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CARICOM Joins Belize in Sixteen Days of Activism Against Gender-Based Violence

Today marks the second of sixteen days of activism against gender-based violence. Speaking on the occasion was CARICOM’s Secretary General, Dr Carla Barnett. Her 5-minute address spoke on the importance of addressing inequalities and a range of issues that affect women and young girls.

Dr.Carla Barnett, CARICOM Secretariat: “The Caribbean Community joins with the global community observing this event. The company incorporates four important observances the International Day for the Elimination of Violence Against Women, on 25th November,  Human Rights Defenders day on 29th November, World AIDS day on 1st December and finally Human Rights Day on 10th December. This year’s theme is Orange the World End Violence Against Women No. We wear the color orange as a symbol of a brighter future for women and girls as we work towards ensuring that one day they will live lives free of violence. Globally one in three women has experienced physical and/or, sexual violence at some point in her lifetime usually from an intimate partner. In the Caribbean region prevalent surveys conducted between 2017 and 2019  in five CARICOM member states indicate incidence rates as high as one in two women. This year’s observance highlights the disproportionate impact the covid-19 pandemic has had and continues to have on women. The pandemic has resulted in the rapid escalation of all forms of violence against women and girls to which the world was unprepared to respond.”

Doctor Barnett went further to speak on the importance of embracing young women and push for progressive approaches that would eradicate the disadvantages currently experienced by women.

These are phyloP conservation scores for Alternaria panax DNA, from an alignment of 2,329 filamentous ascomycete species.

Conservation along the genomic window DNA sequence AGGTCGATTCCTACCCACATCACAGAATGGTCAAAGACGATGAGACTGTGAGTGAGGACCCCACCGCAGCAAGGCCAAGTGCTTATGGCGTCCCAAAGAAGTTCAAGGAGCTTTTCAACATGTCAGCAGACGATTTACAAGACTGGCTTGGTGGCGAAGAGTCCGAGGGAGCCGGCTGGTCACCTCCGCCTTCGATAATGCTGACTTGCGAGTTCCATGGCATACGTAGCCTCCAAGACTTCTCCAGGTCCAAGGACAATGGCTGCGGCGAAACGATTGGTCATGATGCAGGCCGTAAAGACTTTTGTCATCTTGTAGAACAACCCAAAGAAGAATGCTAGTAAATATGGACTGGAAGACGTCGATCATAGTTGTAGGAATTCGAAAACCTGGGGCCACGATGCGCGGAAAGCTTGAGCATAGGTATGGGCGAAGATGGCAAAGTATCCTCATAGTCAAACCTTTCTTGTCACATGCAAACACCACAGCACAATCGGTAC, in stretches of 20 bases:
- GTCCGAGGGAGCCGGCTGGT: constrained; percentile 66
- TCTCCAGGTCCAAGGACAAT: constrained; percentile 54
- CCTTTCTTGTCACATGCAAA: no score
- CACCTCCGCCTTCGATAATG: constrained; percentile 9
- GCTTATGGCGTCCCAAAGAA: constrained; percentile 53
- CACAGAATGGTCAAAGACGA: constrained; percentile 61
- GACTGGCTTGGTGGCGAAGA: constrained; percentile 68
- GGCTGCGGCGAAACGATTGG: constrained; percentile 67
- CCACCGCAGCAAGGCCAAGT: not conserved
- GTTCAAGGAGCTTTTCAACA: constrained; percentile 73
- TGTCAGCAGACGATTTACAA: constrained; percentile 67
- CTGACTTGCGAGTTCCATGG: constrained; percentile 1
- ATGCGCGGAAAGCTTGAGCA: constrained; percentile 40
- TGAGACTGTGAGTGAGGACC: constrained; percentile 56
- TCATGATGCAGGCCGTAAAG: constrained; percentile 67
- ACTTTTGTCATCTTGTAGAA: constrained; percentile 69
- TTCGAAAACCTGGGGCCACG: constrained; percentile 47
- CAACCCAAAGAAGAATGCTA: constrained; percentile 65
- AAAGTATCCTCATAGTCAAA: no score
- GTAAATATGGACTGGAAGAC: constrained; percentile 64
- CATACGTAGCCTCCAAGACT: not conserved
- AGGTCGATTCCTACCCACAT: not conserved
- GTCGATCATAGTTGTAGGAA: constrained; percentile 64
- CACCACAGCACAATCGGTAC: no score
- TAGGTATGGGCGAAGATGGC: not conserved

Dr.Carla Barnett, CARICOM Secretariat: “It has also laid bare several inequalities which are being manifested in risk factors for violence against women and girls. These include food insecurity, unemployment, undue burden of both paid and unpaid care work, increased migration flows, disability, abuse of elders and the threat of social unrest and disasters. The loss of household income and protracted school closures may also place adolescent girls at an increased risk of sexual exploitation, harassment, earl unions, and child marriage. The United Nations International Children’s Emergency Fund, UNICEF, maintains that globally one in four women was a child bride. UN Women reminds us that the economic fallout is expected to push 47 million more women and girls in Latin America and the Caribbean into extreme poverty in 2021 thereby reversing decades of hard-fought progress in our region. If we want to ensure that no woman or girl is left behind we need comprehensive and inclusive policy approaches that can be adapted to rapidly changing context. These must be aimed at preventing and responding to all forms of violence against women and girls.”